pages = "46--48",
journal = "Australasian Epidemiologist",
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Comparison of two measures of past body size. / Sarink, Danja ; Fritschi, Jacqueline; Girschik, Jennifer; Heyworth, Jane; Winkels, Renate; Peters, Susan.

In: Australasian Epidemiologist, Vol. 23, No. 1, 07.2016, p. 46-48.

Research output: Contribution to journalArticle

TY - JOUR

T1 - Comparison of two measures of past body size

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AU - Fritschi, Jacqueline

AU - Girschik, Jennifer

AU - Heyworth, Jane

AU - Winkels, Renate

AU - Peters, Susan

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N2 - Introduction: We investigated an alternative for self-reported past adult body weight resulting in less missing data, but still providing a valid measure for ranking participants.Methods: We collected information from 2,647 women aged ≥45 years on their height and weight (to calculate body mass index (BMI)) when they were in their early thirties. Participants were also asked how their weight in their early thirties compared with that of other women of the same age and height (comparative weight), categorised as ‘a lot less’, ‘a little less’, ‘about the same’, ‘a little more’ and ‘a lot more’. These two weight measures were compared using a Spearman rank correlation coefficient.Results: Data was missing less often for comparative weight (1.2%) than self reported weight (12.5%). Of the 2,304 women with both BMI and comparative weight data, the two measures fell in the same category for 54.3%. Comparative weight underestimated self-reported BMI for 36.4%. The correlation coefficient was 0.64 (0.61–0.66), indicating that comparative weight is in overall good correlation with past BMI.Conclusion: We showed that measurement of past comparative weight (1) reduced missing data compared to recalled BMI, and (2) a good correlation between measures indicating that comparative weight may be a useful alternative for ranking on self-reported past BMI.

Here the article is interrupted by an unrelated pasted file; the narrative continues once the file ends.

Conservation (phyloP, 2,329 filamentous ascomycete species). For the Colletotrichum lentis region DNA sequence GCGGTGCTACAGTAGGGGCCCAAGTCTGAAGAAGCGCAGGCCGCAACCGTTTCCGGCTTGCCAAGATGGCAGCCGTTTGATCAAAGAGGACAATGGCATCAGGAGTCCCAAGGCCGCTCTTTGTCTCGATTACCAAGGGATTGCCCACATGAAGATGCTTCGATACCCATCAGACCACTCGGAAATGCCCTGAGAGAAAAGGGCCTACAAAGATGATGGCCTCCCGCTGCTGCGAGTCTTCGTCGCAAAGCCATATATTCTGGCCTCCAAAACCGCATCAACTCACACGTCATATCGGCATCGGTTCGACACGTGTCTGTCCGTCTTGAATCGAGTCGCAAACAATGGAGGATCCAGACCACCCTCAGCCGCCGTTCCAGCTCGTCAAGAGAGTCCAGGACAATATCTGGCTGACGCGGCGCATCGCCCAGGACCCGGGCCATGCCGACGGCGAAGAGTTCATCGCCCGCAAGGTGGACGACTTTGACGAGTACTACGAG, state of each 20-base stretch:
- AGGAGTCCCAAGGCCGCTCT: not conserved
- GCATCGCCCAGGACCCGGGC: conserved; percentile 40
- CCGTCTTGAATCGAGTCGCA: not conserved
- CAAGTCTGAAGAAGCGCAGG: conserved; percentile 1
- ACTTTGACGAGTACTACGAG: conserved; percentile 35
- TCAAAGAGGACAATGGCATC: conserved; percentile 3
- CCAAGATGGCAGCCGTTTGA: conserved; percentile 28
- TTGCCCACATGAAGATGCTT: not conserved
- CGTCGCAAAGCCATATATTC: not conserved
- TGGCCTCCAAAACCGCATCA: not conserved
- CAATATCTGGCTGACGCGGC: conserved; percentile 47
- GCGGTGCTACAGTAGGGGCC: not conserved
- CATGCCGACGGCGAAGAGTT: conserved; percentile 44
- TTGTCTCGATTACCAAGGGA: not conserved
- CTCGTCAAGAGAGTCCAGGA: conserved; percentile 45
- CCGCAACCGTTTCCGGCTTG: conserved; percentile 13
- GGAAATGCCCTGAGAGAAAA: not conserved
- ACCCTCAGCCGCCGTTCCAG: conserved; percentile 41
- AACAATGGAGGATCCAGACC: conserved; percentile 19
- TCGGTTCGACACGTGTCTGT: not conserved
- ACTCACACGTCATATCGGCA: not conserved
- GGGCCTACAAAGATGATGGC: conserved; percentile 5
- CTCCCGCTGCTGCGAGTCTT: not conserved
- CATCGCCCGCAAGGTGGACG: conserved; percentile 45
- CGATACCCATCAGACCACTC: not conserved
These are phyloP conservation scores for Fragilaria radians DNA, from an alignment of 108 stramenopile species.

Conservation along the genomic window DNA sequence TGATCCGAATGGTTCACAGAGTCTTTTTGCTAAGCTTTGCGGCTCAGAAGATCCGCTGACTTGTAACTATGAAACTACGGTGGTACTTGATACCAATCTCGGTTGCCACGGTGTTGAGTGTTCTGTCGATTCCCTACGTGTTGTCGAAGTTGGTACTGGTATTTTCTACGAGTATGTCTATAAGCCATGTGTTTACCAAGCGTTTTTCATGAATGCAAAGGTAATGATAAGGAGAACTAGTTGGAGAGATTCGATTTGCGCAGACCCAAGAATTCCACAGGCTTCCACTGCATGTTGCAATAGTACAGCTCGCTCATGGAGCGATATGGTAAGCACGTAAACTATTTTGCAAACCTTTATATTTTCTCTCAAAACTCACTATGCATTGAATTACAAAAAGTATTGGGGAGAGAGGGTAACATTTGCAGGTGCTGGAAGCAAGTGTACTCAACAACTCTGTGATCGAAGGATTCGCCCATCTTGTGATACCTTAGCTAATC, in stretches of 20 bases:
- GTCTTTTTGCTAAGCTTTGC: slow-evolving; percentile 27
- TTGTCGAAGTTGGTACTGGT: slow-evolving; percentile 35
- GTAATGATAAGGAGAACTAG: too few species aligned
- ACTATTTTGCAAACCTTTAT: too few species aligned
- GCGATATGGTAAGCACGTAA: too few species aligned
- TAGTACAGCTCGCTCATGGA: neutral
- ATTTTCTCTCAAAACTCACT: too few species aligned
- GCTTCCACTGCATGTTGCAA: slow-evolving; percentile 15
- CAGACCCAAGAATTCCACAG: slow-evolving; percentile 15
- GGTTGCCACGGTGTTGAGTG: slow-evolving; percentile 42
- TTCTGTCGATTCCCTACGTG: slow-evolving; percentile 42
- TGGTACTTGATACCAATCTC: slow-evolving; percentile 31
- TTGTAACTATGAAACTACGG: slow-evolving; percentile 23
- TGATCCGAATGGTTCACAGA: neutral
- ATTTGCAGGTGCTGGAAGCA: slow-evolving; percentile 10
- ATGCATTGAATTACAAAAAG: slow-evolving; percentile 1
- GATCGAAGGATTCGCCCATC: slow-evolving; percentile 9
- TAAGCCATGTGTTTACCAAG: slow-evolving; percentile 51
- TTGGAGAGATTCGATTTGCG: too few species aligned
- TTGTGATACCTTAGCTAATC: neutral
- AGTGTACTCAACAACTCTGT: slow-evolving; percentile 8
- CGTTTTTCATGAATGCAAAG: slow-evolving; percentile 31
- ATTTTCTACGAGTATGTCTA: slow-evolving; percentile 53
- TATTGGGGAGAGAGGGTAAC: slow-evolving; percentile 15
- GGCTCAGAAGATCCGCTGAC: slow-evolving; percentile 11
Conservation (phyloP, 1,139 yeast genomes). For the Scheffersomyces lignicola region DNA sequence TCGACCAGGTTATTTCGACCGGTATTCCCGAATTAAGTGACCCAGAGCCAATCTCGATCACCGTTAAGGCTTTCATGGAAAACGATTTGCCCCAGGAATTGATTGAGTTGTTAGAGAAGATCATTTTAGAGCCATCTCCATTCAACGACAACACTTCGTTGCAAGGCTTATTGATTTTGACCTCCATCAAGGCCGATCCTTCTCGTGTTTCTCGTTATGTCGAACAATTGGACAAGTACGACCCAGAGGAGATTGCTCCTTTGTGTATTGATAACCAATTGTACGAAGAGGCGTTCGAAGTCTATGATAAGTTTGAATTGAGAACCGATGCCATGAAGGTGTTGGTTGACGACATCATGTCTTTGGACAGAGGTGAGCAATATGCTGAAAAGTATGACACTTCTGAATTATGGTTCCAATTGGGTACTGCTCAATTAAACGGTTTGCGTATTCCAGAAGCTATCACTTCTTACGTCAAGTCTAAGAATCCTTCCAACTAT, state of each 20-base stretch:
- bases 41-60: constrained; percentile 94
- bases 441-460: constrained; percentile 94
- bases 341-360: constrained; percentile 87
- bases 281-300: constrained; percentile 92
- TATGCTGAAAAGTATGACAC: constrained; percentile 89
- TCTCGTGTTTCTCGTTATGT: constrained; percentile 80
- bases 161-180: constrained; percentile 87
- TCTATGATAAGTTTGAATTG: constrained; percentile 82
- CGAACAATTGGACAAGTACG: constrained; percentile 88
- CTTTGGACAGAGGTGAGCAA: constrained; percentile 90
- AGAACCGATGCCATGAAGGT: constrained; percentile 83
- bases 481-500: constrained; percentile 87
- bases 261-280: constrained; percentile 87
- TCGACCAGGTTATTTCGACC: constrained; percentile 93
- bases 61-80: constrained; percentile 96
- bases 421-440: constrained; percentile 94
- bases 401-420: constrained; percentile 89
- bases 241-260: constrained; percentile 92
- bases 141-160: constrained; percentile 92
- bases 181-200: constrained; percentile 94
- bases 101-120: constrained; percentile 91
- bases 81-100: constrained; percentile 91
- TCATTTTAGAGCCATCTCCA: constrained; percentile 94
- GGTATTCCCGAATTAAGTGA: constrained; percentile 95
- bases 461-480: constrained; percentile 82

AB - Introduction: We investigated an alternative for self-reported past adult body weight resulting in less missing data, but still providing a valid measure for ranking participants.Methods: We collected information from 2,647 women aged ≥45 years on their height and weight (to calculate body mass index (BMI)) when they were in their early thirties. Participants were also asked how their weight in their early thirties compared with that of other women of the same age and height (comparative weight), categorised as ‘a lot less’, ‘a little less’, ‘about the same’, ‘a little more’ and ‘a lot more’. These two weight measures were compared using a Spearman rank correlation coefficient.Results: Data was missing less often for comparative weight (1.2%) than self reported weight (12.5%). Of the 2,304 women with both BMI and comparative weight data, the two measures fell in the same category for 54.3%. Comparative weight underestimated self-reported BMI for 36.4%. The correlation coefficient was 0.64 (0.61–0.66), indicating that comparative weight is in overall good correlation with past BMI.Conclusion: We showed that measurement of past comparative weight (1) reduced missing data compared to recalled BMI, and (2) a good correlation between measures indicating that comparative weight may be a useful alternative for ranking on self-reported past BMI.